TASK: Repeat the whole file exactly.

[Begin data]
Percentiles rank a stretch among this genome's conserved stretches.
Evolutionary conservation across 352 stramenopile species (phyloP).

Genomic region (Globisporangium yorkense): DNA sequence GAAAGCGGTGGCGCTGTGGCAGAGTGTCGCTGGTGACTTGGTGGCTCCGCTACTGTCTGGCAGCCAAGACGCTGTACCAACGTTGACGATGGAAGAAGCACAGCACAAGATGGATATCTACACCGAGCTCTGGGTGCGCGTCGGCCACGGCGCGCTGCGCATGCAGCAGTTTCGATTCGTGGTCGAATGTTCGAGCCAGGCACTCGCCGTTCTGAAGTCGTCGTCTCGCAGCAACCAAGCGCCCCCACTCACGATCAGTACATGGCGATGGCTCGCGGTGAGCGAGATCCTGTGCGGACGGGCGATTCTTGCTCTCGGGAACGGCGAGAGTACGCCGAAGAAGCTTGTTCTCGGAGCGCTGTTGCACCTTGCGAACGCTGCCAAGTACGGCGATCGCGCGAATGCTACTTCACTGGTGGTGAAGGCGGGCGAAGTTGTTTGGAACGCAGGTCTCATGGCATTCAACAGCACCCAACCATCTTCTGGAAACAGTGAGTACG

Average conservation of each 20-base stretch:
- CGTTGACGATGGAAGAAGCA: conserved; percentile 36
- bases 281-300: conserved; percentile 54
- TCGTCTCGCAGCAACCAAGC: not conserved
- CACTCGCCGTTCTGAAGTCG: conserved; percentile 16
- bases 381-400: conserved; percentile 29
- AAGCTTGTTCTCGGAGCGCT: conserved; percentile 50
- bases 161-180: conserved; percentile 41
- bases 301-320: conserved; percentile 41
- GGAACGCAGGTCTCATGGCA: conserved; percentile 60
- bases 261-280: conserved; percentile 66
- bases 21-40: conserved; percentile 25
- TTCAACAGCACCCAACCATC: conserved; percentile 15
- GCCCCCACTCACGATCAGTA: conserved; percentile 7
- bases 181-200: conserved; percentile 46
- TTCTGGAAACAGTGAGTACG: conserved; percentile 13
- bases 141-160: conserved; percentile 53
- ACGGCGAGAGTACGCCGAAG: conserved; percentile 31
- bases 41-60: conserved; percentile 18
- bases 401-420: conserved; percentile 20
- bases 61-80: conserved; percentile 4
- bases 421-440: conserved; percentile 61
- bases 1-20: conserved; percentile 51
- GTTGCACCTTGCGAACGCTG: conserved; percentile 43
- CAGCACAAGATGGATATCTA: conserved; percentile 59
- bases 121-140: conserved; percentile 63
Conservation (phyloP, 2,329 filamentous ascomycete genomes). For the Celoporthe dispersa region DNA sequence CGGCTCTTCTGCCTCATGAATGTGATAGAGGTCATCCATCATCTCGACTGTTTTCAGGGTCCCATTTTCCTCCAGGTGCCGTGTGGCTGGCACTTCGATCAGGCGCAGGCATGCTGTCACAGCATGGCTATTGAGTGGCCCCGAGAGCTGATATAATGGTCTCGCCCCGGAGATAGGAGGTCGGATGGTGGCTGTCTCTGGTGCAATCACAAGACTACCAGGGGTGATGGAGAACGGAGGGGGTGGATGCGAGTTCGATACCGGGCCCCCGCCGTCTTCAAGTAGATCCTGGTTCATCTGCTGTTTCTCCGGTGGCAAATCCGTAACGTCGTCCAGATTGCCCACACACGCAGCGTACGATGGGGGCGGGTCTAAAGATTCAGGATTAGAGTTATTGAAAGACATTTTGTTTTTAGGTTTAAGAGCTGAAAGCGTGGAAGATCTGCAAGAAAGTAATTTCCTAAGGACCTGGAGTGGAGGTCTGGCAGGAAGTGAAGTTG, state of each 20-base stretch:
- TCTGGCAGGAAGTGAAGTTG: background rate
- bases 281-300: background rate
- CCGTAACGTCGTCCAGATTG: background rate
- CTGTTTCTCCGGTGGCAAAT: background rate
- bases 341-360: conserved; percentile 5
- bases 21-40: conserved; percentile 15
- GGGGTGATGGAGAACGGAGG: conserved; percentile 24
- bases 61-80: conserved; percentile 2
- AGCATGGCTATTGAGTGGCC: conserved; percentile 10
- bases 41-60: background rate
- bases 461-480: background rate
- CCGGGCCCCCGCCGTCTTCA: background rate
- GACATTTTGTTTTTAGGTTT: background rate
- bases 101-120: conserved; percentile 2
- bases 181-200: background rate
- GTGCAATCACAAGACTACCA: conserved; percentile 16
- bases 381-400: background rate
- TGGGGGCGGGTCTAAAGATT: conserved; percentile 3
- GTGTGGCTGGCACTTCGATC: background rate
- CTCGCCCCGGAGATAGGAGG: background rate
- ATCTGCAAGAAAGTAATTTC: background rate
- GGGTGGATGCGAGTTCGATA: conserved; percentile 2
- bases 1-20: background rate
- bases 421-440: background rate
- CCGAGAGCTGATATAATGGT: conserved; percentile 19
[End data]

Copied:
Percentiles rank a stretch among this genome's conserved stretches.
Evolutionary conservation across 352 stramenopile species (phyloP).

Genomic region (Globisporangium yorkense): DNA sequence GAAAGCGGTGGCGCTGTGGCAGAGTGTCGCTGGTGACTTGGTGGCTCCGCTACTGTCTGGCAGCCAAGACGCTGTACCAACGTTGACGATGGAAGAAGCACAGCACAAGATGGATATCTACACCGAGCTCTGGGTGCGCGTCGGCCACGGCGCGCTGCGCATGCAGCAGTTTCGATTCGTGGTCGAATGTTCGAGCCAGGCACTCGCCGTTCTGAAGTCGTCGTCTCGCAGCAACCAAGCGCCCCCACTCACGATCAGTACATGGCGATGGCTCGCGGTGAGCGAGATCCTGTGCGGACGGGCGATTCTTGCTCTCGGGAACGGCGAGAGTACGCCGAAGAAGCTTGTTCTCGGAGCGCTGTTGCACCTTGCGAACGCTGCCAAGTACGGCGATCGCGCGAATGCTACTTCACTGGTGGTGAAGGCGGGCGAAGTTGTTTGGAACGCAGGTCTCATGGCATTCAACAGCACCCAACCATCTTCTGGAAACAGTGAGTACG

Average conservation of each 20-base stretch:
- CGTTGACGATGGAAGAAGCA: conserved; percentile 36
- bases 281-300: conserved; percentile 54
- TCGTCTCGCAGCAACCAAGC: not conserved
- CACTCGCCGTTCTGAAGTCG: conserved; percentile 16
- bases 381-400: conserved; percentile 29
- AAGCTTGTTCTCGGAGCGCT: conserved; percentile 50
- bases 161-180: conserved; percentile 41
- bases 301-320: conserved; percentile 41
- GGAACGCAGGTCTCATGGCA: conserved; percentile 60
- bases 261-280: conserved; percentile 66
- bases 21-40: conserved; percentile 25
- TTCAACAGCACCCAACCATC: conserved; percentile 15
- GCCCCCACTCACGATCAGTA: conserved; percentile 7
- bases 181-200: conserved; percentile 46
- TTCTGGAAACAGTGAGTACG: conserved; percentile 13
- bases 141-160: conserved; percentile 53
- ACGGCGAGAGTACGCCGAAG: conserved; percentile 31
- bases 41-60: conserved; percentile 18
- bases 401-420: conserved; percentile 20
- bases 61-80: conserved; percentile 4
- bases 421-440: conserved; percentile 61
- bases 1-20: conserved; percentile 51
- GTTGCACCTTGCGAACGCTG: conserved; percentile 43
- CAGCACAAGATGGATATCTA: conserved; percentile 59
- bases 121-140: conserved; percentile 63
Conservation (phyloP, 2,329 filamentous ascomycete genomes). For the Celoporthe dispersa region DNA sequence CGGCTCTTCTGCCTCATGAATGTGATAGAGGTCATCCATCATCTCGACTGTTTTCAGGGTCCCATTTTCCTCCAGGTGCCGTGTGGCTGGCACTTCGATCAGGCGCAGGCATGCTGTCACAGCATGGCTATTGAGTGGCCCCGAGAGCTGATATAATGGTCTCGCCCCGGAGATAGGAGGTCGGATGGTGGCTGTCTCTGGTGCAATCACAAGACTACCAGGGGTGATGGAGAACGGAGGGGGTGGATGCGAGTTCGATACCGGGCCCCCGCCGTCTTCAAGTAGATCCTGGTTCATCTGCTGTTTCTCCGGTGGCAAATCCGTAACGTCGTCCAGATTGCCCACACACGCAGCGTACGATGGGGGCGGGTCTAAAGATTCAGGATTAGAGTTATTGAAAGACATTTTGTTTTTAGGTTTAAGAGCTGAAAGCGTGGAAGATCTGCAAGAAAGTAATTTCCTAAGGACCTGGAGTGGAGGTCTGGCAGGAAGTGAAGTTG, state of each 20-base stretch:
- TCTGGCAGGAAGTGAAGTTG: background rate
- bases 281-300: background rate
- CCGTAACGTCGTCCAGATTG: background rate
- CTGTTTCTCCGGTGGCAAAT: background rate
- bases 341-360: conserved; percentile 5
- bases 21-40: conserved; percentile 15
- GGGGTGATGGAGAACGGAGG: conserved; percentile 24
- bases 61-80: conserved; percentile 2
- AGCATGGCTATTGAGTGGCC: conserved; percentile 10
- bases 41-60: background rate
- bases 461-480: background rate
- CCGGGCCCCCGCCGTCTTCA: background rate
- GACATTTTGTTTTTAGGTTT: background rate
- bases 101-120: conserved; percentile 2
- bases 181-200: background rate
- GTGCAATCACAAGACTACCA: conserved; percentile 16
- bases 381-400: background rate
- TGGGGGCGGGTCTAAAGATT: conserved; percentile 3
- GTGTGGCTGGCACTTCGATC: background rate
- CTCGCCCCGGAGATAGGAGG: background rate
- ATCTGCAAGAAAGTAATTTC: background rate
- GGGTGGATGCGAGTTCGATA: conserved; percentile 2
- bases 1-20: background rate
- bases 421-440: background rate
- CCGAGAGCTGATATAATGGT: conserved; percentile 19